Denver couple running out of time to find cure for son’s rare genetic disorder

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DENVER -- A Denver couple says they’ve found a cure to their son’s incredibly rare genetic disorder, after working alongside a group of renowned scientists.

But they’re still facing a big hurdle in order to get their son the treatment he needs.

Two-year-old Maxwell is one of just 34 people in the world diagnosed with what’s called SLC6A1.

Right now—he is unable to speak, suffers from a movement disorder, and has frequent seizures.

“We know that it causes developmental delays, intellectual disability, a movement disorder—like ALS or Parkinson’s,” said his mother, Amber Freed.

Doctors weren’t able to tell Amber and her husband much more than that, once Maxwell was diagnosed at age one.

“I never expected to be given a diagnosis where nothing was known at all,” said Mark Freed. “It’s every parent’s worst nightmare,” he added.

“The diagnosis was the darkest moment of our lives,” Amber recalled.

She quit her job on the spot, and spent months convincing scientists to help her find a cure.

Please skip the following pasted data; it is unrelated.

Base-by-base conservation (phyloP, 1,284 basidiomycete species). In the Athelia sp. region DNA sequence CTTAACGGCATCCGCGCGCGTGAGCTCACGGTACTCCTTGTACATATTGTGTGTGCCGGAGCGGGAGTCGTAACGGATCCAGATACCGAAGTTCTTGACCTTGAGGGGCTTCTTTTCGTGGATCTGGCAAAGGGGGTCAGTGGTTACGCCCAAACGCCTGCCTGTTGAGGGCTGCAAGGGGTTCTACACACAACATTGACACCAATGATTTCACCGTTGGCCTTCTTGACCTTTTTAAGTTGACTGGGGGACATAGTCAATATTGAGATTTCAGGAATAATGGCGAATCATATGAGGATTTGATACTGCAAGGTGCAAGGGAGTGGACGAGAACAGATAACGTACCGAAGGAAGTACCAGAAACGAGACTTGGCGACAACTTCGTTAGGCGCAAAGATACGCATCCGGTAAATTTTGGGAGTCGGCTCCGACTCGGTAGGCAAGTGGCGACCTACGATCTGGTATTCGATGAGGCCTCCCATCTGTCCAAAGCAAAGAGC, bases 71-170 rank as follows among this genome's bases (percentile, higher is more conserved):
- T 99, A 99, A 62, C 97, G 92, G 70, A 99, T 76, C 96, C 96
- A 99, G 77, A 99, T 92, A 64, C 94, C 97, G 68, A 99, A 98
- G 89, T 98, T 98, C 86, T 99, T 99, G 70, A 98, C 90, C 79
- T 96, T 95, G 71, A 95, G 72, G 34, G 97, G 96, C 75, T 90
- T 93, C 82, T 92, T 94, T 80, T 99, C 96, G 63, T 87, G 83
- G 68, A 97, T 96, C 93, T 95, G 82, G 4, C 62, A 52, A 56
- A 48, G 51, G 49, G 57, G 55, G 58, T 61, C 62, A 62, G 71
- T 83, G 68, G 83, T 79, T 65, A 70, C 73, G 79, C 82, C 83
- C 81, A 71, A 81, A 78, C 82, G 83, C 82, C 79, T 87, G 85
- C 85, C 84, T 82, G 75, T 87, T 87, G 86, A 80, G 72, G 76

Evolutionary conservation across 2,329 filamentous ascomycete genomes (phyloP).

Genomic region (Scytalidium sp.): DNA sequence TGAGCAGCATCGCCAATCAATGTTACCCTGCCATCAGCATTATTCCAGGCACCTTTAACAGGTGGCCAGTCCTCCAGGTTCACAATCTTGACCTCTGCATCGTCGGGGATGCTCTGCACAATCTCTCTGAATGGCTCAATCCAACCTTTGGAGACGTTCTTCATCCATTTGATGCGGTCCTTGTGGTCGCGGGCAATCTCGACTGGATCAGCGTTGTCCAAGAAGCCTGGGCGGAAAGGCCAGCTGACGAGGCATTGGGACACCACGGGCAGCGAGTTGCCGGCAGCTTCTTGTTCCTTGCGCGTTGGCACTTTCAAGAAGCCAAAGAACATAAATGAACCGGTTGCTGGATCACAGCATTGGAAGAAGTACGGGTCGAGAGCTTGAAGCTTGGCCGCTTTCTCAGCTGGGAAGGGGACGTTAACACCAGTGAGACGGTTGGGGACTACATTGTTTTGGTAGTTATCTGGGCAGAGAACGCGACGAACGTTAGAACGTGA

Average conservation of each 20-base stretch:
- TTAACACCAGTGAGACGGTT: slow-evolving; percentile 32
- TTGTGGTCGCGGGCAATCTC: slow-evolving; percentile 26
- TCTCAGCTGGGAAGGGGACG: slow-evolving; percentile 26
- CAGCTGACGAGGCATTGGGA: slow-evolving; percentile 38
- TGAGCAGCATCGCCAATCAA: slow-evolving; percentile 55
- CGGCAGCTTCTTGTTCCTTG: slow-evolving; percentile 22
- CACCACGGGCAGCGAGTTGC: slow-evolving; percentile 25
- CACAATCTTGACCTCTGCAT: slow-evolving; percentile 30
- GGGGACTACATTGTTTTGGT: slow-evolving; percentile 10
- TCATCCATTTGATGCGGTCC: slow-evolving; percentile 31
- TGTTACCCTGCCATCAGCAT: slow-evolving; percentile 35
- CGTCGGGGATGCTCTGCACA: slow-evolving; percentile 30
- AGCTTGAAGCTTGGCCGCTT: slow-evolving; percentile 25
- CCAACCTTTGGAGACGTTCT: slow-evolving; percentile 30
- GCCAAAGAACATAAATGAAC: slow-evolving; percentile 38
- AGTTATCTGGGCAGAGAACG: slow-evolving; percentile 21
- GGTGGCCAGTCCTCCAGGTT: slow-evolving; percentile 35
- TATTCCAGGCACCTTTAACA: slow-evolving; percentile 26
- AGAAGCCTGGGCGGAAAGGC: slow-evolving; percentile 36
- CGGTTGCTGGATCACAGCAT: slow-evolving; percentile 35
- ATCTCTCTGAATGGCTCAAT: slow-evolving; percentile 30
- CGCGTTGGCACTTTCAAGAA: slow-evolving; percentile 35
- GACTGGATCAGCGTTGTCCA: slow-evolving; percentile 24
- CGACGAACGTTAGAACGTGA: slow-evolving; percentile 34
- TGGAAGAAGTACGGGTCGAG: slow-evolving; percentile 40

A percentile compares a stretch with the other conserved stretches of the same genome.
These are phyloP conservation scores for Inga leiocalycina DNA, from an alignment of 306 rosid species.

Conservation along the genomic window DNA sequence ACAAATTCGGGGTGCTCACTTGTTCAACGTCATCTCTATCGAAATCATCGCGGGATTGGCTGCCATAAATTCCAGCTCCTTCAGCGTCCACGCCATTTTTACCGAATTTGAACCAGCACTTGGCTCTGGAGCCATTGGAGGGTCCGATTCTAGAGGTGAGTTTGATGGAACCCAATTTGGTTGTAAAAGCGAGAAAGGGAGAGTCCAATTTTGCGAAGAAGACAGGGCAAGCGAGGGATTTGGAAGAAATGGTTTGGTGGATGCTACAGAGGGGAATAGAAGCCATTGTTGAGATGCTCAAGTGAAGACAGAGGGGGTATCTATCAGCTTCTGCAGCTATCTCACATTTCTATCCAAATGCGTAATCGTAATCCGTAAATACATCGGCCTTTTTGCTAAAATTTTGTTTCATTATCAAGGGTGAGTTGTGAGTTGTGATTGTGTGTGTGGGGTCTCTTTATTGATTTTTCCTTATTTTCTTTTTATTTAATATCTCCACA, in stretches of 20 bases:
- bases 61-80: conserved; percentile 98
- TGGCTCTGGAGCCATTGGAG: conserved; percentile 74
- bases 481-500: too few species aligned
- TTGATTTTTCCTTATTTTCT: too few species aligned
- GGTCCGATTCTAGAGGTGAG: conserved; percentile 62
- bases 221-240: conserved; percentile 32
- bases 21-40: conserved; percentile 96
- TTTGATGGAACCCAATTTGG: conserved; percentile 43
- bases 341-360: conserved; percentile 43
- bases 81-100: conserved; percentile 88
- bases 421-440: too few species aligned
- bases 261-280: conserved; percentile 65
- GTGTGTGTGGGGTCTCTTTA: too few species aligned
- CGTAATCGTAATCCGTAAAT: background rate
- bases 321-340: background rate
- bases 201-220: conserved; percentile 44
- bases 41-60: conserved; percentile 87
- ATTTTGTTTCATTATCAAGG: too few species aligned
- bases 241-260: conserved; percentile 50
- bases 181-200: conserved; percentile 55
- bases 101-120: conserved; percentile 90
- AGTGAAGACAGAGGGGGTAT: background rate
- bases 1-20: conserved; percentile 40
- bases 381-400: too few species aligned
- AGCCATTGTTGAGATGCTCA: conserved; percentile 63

“I used every creative way to get their attention. I sent them snacks via Uber Eats and daily cookies. I sent them snapshots of Maxwell, and handwritten letters—showing them, ‘this is why it matters. We need you. We have no hope without you.’"

Her tenacity paid off.

“We are working on creating a genetic replacement therapy that will cure every child with this disease,” Amber told FOX31.

It’s a cure that’s proven to be costly, though.

They need to raise one-million dollars just to get the research off the ground, and between four and seven-million dollars to advance the clinical trial.

It’s very hard to wrap your head around that there is a cure within reach and time is running out for your son to be treated—and the only thing hold you back is money.

Once Maxwell turns three, he could begin to suffer irreparable damage to his nervous system.

“Between the ages of three and four, these kids develop a really debilitating form of epilepsy, and decline,” Amber explained.

Which is why the Freed family is desperately fighting to give Maxwell the childhood he deserves, before time runs out.

“I love him so much. I would do anything to help him,” Amber said, with tears in her eyes.

In the meantime, Maxwell is going to 12 different therapy sessions each week.

Amber believes they have helped decrease the number of daily absence seizures, but says her two-year-old still isn’t able to talk.

The Freed family says through research over the last year, scientists believe about 3,500 children are born with this disorder every year—but are being misdiagnosed.

“We have to be believers that we’re going to make this happen,” said Mark. "We feel this tremendous responsibility not only for our son, but for other families.”

If you’d like to learn more about the GoFundMe account, raising money for a cure, click here.

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